Stand back: Bush is 'busting stereotypes'
George W. Bush - former president, new grandfather, and canine portraitist - doesn't let the still-frequent criticisms of his presidency get him down.
"I'm comfortable with what I did," he said in a new interview with the Dallas Morning News. "I'm comfortable with who I am."
In responding to his own critics, President Barack Obama and his allies often cite inheriting an economy already in free-fall when he assumed office in 2009. But Republicans have also lambasted some of Bush's policies, including running up a deficit, chiefly from the wars in Iraq and Afghanistan.
Bush said much of the criticism is based on inaccurate portrayals of his record, arguing that "when there's an objective analysis of our fiscal record, people will say, 'Well, that's different than I thought.'"
Outside factors like 9/11 and Hurricane Katrina had a more overt impact on his time in the White House than for other presidents, Bush asserted, saying "much of my presidency was defined by things that you didn't necessarily want to have happen."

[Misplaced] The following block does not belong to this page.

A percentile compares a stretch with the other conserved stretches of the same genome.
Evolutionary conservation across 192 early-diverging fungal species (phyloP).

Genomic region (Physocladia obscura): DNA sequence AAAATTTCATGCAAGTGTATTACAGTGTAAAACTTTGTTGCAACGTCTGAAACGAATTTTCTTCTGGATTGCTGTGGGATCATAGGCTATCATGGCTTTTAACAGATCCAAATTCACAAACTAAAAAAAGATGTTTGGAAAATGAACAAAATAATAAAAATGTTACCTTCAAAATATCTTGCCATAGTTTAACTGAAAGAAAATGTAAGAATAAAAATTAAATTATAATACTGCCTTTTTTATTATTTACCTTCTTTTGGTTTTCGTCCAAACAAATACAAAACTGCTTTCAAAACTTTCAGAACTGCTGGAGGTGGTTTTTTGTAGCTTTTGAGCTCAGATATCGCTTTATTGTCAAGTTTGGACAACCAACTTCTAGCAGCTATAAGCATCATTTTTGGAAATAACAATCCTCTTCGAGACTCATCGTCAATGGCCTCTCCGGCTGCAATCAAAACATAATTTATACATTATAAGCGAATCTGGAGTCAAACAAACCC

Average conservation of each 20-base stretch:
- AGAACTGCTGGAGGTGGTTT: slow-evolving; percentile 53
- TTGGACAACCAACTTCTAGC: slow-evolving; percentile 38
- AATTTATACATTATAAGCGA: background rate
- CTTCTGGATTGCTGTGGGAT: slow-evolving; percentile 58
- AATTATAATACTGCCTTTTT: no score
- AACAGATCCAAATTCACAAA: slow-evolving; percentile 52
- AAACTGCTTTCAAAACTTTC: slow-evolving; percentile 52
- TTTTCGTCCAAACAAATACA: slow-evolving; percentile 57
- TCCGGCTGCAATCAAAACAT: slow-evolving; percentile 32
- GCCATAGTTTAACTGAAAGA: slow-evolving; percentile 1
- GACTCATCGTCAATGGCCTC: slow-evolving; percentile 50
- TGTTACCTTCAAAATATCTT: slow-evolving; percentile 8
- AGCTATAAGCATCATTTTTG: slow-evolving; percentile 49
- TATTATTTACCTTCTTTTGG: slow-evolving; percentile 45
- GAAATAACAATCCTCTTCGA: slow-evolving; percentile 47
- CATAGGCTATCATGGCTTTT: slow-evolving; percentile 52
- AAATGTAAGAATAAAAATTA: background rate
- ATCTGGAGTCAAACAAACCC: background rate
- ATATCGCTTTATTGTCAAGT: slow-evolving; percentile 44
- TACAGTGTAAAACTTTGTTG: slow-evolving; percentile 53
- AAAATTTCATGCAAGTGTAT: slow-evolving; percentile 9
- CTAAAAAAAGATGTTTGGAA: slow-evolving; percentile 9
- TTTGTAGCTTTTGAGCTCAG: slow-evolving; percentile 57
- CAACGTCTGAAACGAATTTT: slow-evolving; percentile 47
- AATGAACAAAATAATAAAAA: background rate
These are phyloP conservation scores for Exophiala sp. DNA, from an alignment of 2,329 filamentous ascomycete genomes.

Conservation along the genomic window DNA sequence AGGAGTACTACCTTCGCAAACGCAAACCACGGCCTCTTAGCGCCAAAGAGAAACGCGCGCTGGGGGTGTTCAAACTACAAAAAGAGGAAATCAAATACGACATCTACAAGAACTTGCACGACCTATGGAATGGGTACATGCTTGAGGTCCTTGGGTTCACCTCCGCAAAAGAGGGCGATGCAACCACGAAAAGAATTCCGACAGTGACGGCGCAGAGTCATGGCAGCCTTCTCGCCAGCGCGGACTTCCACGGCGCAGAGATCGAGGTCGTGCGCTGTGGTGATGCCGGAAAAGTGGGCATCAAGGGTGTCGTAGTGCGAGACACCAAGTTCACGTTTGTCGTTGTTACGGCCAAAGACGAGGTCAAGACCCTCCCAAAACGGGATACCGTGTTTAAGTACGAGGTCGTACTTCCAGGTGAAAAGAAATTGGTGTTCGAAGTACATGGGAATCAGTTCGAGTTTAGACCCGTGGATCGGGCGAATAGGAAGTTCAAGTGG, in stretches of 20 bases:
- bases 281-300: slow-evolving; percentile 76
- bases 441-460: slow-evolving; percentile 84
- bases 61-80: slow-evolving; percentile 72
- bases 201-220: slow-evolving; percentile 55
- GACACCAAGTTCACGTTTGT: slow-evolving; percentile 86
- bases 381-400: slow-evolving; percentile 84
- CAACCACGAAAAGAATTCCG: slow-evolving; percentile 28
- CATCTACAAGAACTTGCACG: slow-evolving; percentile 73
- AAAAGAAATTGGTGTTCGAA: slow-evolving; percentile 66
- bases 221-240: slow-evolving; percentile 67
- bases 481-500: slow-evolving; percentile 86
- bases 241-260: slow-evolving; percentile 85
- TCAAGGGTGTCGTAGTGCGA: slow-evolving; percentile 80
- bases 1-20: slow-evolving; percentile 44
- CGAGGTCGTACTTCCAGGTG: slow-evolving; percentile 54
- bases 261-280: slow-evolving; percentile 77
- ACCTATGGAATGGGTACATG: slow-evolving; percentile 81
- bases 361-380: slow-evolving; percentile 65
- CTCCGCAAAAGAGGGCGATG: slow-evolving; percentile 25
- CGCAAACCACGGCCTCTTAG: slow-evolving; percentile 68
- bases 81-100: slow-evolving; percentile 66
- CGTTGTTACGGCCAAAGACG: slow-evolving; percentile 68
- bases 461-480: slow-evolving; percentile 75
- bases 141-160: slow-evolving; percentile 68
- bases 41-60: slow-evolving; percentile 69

And the war in Iraq, now regarded as a mistake by many Americans, was supported by Democrats and Republicans at the time, Bush recalled.
"It's easy to forget what life was like when the decision was made," Bush said.
And what about those paintings, the products of a new retirement hobby? They include pictures of his late Scottish Terrier Barney Bush, and some puzzling self-portraits of Bush in the bathroom.
He takes "great delight in busting stereotypes," Bush told the Morning News.
"People are surprised," he added. "Of course, some people are surprised I can even read."